Pragmatism is associated with a number of American philosophers, particularly James, Dewey, and Pierce. According to pragmatists, thought does not so much represent or mirror reality, but is an instrument of inquiry, action, and problem-solving. Pragmatists sought to overcome many of the traditional polarities and concerns of philosophy. Rejecting the idea of the detached observer, they acknowledged the social, adaptive nature of all inquiry.
I use the term to describe the "long history" of the English Reformation and its manifold implications on the reformation of social and personal life, including the emphasis on a more personal God and new narratives of conduct, conscience, and self-inspection.
In the sociology of Anthony Giddens, reflexivity refers to acts of self-reference, with examination or action "looping back" on itself and hence instituting a cycle of change. In his theory of "reflexive modernity" he argues that modern society is "post-traditional" and increasingly self-aware and reflective. Amongst those changes are new versions of intimacy and "equal" relationships.
In the nineteenth century, the notion of social body concerned representation of the population as an aggregate. Linked to governance, the notion enabled new definitions of the public and private realms, and influenced targets of reform and improvement. Foucault's work is especially concerned with the relations between political power and the body, and the varied historical ways that bodies were trained and discursively configured.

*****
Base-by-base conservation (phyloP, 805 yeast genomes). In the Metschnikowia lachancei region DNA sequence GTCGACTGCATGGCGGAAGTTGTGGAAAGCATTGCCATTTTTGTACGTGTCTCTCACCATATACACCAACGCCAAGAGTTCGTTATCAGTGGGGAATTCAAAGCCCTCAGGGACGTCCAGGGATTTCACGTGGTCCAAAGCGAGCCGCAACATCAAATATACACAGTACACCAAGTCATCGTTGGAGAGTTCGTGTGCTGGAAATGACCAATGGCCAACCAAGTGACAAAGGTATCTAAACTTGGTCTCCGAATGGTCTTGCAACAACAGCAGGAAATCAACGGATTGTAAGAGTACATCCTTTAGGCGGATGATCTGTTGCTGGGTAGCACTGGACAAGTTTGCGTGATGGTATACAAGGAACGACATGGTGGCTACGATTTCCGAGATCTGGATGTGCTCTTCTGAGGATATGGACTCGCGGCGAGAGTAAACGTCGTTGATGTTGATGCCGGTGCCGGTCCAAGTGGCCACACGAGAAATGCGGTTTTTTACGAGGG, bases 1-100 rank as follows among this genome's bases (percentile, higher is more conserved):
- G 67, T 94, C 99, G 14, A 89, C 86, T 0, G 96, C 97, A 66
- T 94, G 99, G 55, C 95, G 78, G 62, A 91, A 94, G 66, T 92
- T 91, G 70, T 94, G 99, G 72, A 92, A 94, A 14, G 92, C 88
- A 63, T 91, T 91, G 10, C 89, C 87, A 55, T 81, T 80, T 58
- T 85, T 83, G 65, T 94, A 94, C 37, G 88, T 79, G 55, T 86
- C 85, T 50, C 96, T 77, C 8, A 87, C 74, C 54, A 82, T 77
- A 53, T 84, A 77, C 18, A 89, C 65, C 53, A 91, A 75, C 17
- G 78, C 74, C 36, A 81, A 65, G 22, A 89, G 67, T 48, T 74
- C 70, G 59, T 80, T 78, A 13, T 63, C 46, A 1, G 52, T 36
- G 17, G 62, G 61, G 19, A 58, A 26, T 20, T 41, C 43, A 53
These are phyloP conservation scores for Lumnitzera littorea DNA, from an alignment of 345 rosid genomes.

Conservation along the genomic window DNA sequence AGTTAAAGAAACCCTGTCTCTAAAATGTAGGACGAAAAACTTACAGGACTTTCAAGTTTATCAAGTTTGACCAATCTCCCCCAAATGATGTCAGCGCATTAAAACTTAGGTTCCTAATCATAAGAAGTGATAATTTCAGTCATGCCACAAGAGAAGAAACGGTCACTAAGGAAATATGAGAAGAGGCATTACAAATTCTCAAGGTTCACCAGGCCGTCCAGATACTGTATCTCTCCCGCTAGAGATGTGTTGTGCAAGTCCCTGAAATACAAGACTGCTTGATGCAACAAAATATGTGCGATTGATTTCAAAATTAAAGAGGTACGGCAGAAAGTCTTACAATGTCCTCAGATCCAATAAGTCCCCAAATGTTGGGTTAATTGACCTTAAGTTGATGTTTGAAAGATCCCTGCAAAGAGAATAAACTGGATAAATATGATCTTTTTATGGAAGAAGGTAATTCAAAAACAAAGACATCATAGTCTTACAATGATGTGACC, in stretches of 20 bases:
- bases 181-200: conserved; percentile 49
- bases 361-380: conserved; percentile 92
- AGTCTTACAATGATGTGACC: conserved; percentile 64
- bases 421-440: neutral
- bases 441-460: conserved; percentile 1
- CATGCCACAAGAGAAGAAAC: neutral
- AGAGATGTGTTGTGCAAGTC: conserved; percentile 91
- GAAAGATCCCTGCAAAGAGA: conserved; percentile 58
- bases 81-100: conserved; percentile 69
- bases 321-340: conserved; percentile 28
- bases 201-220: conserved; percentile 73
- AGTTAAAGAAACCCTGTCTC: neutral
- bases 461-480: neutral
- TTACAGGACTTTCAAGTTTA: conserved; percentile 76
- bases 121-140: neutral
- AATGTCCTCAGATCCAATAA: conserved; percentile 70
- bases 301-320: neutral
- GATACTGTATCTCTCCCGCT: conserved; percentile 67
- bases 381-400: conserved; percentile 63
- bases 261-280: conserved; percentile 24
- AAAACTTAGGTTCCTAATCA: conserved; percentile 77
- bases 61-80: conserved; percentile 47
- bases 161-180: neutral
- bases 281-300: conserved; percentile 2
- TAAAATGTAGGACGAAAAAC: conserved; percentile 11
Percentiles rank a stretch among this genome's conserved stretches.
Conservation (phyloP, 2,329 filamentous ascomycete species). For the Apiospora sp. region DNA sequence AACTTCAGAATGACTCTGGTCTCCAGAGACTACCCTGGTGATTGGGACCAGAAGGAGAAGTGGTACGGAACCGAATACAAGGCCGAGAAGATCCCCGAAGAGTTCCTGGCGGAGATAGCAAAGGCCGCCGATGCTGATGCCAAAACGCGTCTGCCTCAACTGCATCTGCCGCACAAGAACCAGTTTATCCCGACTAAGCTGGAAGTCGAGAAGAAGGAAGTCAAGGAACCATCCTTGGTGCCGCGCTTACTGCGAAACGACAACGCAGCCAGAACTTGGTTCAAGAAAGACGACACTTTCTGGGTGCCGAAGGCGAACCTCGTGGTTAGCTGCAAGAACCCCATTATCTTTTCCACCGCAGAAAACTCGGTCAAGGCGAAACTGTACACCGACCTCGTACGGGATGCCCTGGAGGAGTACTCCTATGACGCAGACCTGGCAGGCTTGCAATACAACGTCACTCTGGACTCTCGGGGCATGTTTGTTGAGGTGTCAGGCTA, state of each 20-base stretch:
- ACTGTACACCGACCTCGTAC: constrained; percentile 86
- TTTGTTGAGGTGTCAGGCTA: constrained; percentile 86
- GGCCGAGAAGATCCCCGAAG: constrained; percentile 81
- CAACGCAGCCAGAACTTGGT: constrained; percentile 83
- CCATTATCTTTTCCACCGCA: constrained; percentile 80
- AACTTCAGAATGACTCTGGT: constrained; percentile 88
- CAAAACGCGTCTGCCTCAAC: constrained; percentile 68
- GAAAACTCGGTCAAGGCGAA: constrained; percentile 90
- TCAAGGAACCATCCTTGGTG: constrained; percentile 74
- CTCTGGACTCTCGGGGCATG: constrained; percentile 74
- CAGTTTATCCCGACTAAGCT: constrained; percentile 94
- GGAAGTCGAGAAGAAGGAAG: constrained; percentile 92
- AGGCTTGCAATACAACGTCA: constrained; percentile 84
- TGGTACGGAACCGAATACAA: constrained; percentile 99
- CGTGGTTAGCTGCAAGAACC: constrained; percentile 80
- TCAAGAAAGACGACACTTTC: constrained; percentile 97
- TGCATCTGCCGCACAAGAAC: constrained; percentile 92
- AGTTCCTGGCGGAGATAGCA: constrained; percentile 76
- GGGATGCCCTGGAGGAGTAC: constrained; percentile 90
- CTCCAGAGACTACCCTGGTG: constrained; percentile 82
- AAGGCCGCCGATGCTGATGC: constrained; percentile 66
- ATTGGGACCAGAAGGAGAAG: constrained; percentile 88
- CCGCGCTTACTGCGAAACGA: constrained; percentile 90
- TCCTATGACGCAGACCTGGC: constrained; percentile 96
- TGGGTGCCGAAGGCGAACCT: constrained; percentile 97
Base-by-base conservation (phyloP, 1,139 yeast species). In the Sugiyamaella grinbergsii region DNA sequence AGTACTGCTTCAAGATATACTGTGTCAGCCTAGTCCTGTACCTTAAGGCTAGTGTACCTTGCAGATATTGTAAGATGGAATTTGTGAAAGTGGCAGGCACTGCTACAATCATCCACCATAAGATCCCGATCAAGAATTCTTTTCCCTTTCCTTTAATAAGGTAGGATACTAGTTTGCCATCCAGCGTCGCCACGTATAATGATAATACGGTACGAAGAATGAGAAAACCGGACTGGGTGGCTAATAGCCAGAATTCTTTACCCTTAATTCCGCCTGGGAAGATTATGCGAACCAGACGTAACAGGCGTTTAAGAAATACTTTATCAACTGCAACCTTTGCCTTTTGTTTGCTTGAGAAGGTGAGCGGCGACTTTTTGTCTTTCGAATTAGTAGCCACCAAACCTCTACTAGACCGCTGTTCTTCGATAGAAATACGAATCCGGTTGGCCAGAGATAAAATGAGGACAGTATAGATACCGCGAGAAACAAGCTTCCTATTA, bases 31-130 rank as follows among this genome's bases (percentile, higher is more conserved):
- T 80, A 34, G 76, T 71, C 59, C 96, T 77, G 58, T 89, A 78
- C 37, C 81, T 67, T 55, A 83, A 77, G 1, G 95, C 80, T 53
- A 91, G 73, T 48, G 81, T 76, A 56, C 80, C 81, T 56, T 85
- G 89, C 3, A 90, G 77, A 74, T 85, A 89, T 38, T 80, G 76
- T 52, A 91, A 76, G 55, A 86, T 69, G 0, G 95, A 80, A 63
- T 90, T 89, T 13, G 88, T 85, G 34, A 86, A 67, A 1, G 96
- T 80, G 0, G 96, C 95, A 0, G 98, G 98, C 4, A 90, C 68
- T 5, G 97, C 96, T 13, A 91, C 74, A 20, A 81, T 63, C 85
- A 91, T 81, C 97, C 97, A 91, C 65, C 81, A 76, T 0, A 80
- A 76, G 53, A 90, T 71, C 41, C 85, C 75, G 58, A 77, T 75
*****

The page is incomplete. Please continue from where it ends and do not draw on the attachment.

Social theorist Charles Taylor sees the social imaginary as a creative and symbolic aspect of the social world, reflective of how individuals imagine their existence and collective life.
I propose a theory of social unconsciousness based on a work of articulation and composition—social unconsciousness as movement, generation, fluidity. It is impossible to finally fix social horizons or to know social unconsciousness once and for all, since it is always behind, before, and around us.
Sociologist Edward Shils notes that the traditional is based on traditum, something handed down from past to present, also tradere or traderer, meaning to transmit. Not all inherited meaning has the same value, as a selective and hegemonic process operates. For Hans-Georg Gadamer, tradition refers to this dimension of legacy or historicity.
S. H. Foulkes uses the metaphor of traffic to describe the flow that happens between groups, or to characterise transpersonal processes.
Christopher Bollas used the term to describe experiences or inarticulate psychic elements that are "known", but not yet thought. The unsought known becomes the thought known by articulation and reliving in language. There are similarities to Donnel Stern's notion of "unformulated experience".
The image of world-making suggests a process of definition, making distinctions, of taking apart and putting together. Philosopher Nelson Goodman uses the notion in relation to his aesthetic theory whilst sociologist Peter Berger argues that every society is an enterprise of world-building.